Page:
The institutional ethics committee on human research approved the study protocol. Informed consent was obtained from all patients. Thirty patients undergoing elective CABG were randomized for pulsatile or non-pulsatile flow during CPB. Patients with a history of stroke, transient ischemic attack, reversible neurological disorder, carotid artery disease, or other brain disease were excluded. To avoid a possible influence of renal disorder on the elimination of S100B, patients with renal failure (creatinine > 1.6 mg/dL) were also excluded. Clinical variables, such as angina score, associated illness, ejection fraction, number of anastomoses, duration of CPB, duration of aortic cross clamp and ventilation time were registered. All patients underwent neurologic assessment preoperatively and in the intensive care unit after operation by experienced cardiac anesthesiologist or in the ward by experienced neurologist. The assessment started a few hours after the operation and was repeated during the stay in the ward.

The patients were divided into two groups. Both groups consisted of 15 patients, who underwent repeated neurological examination the week before surgery and daily after operation. Blood samples for the analysis of S100B protein were collected from each patient before surgery (1), at the beginning of CPB (2), before aortic cross clamp release (3), skin closure (4), postoperative 6 hours (5), and postoperative 12 hours (6).

Anesthesia and Extra Corporeal Circulation

After premedication, anesthesia was induced with midazolam (70 mg/kg) and fentanyl (10 µg/kg). Muscle relaxation was achieved with pancronium bromide (0.1-0.2 mg/kg). Anesthesia was supported by inhalation of isoflurane 0.5% to 1% (Abbot Laboratories, North Chicago, IL, USA). The extra corporeal circuit consisted of a roller pump (Stöckert Instrumente, Munich, Germany) with a non-pulsatile and pulsatile running mode, a hollow fiber membrane oxygenator (D 708 simplex III, Dideco, Mirandola, Italy). Patients were heparinized before initiation of CPB with 300 IU/kg, and additional doses were given to maintain an ACT of more than 480 seconds. Non-pulsatile extra-corporeal circulation was initiated with a flow of 2.4 to 2.6 L/m2/min. Flow patterns were changed from non-pulsatile to pulsatile flow by switching the modes of the pump control program. Moderate systemic hypothermia (28°C nasopharyngeally) was used. Cardiac arrest was achieved by infusion of cold blood cardioplegic solution and topical ice-cold infusion. The distal anastomoses were performed during a single period of cross clamping. The proximal anastomoses to the aorta were completed during rewarming period. Extra corporeal circulation was terminated by 37°C. Heparin was neutralized with protamine.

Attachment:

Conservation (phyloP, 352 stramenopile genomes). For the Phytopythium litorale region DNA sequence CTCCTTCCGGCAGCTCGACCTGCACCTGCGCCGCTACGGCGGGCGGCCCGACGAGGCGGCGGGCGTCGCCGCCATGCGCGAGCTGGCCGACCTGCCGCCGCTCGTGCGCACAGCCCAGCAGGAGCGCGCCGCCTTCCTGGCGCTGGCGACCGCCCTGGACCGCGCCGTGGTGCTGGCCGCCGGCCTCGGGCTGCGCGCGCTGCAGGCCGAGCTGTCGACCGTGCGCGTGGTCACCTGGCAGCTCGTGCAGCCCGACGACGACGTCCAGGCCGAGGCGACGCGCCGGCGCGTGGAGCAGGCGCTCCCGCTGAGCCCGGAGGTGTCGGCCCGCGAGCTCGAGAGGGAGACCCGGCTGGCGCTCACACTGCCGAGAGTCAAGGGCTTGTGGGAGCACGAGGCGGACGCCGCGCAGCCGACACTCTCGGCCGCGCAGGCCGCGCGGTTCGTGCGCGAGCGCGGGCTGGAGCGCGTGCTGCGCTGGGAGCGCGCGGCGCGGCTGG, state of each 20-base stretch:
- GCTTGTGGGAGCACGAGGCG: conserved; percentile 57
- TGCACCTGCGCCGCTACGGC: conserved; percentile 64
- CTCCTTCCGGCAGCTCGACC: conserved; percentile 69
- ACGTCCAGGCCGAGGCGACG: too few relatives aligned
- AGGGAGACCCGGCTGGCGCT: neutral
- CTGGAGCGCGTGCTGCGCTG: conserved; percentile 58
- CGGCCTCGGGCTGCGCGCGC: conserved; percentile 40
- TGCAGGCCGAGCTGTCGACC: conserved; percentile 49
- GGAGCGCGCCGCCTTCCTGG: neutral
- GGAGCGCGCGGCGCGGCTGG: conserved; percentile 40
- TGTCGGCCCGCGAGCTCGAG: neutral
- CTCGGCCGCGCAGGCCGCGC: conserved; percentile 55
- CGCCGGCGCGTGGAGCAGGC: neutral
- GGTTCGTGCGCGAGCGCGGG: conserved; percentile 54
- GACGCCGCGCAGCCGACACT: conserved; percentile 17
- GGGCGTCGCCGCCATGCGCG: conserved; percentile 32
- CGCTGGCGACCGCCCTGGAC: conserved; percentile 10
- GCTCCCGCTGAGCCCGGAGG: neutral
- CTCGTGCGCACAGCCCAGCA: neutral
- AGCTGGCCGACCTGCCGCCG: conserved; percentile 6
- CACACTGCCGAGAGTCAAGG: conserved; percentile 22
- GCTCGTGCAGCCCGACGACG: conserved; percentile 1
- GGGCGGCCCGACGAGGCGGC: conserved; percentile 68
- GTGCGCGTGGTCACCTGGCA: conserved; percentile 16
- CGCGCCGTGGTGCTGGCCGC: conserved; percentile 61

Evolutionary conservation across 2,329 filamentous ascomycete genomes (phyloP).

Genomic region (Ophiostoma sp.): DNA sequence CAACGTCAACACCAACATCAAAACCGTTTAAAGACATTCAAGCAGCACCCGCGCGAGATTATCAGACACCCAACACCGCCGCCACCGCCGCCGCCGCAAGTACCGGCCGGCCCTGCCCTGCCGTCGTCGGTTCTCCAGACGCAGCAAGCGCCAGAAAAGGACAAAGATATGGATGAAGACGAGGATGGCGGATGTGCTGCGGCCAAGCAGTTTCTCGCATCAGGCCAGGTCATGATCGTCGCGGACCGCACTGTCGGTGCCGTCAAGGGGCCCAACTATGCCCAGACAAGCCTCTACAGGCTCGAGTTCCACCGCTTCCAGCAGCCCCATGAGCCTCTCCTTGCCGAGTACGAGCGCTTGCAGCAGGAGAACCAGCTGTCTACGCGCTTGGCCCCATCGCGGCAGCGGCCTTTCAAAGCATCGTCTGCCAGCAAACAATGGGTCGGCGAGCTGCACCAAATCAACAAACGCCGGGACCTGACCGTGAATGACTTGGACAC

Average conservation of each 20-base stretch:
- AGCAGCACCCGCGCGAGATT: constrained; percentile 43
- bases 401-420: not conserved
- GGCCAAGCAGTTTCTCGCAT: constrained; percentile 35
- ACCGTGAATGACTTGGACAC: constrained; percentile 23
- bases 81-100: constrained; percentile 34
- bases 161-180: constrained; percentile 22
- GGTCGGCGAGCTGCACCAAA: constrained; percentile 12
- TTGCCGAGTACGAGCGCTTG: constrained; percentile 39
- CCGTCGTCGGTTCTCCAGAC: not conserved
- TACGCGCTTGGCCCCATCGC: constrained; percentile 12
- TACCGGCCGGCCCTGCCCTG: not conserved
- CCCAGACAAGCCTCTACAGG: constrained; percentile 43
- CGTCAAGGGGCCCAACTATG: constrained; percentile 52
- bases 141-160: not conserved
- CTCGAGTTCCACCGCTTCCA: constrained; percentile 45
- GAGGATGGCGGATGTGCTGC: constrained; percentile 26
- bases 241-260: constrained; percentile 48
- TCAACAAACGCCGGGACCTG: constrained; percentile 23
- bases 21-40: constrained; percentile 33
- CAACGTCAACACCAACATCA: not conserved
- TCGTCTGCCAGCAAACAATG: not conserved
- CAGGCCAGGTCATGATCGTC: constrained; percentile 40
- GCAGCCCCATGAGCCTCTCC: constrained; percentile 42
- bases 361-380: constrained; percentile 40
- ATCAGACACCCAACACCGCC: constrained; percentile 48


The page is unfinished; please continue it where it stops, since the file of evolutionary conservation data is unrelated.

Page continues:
S 100B Assay

All blood samples were centrifuged for five minutes at 3,000 rpm, frozen and stored at -80°C until analyzed. S100B levels were measured with an automated immunoluminometric assay (Liaison Sangtec 100, AB Sangtec Medical, Bromma, Sweden). Liaison Sangtec 100 is a two-site immunoluminometric assay based on paramagnetic particles coated with two monoclonal antibodies and a monoclonal tracer antibody labeled with an isoluminal derivative. The magnetic particles, assay buffer and sample are first incubated and unbound material is removed by a wash cycle. Tracer is added and after a second incubation, unbound material is removed by a second wash cycle. Subsequently, the starter reagents are added, and the S100B concentration is determined by way of the chemiluminescence reaction induced. The light signal measured in RLUs (relative light units) is directly proportional to the amount of S100B in the sample. The Liaison Sangtec 100 measures concentrations between 0.02-30 µg/L with an intra-assay variation of 3.7% for a mean value of 5.4 mg/L (ranging between 6.4 - 2.8% for 0.11-18.4 mg/L).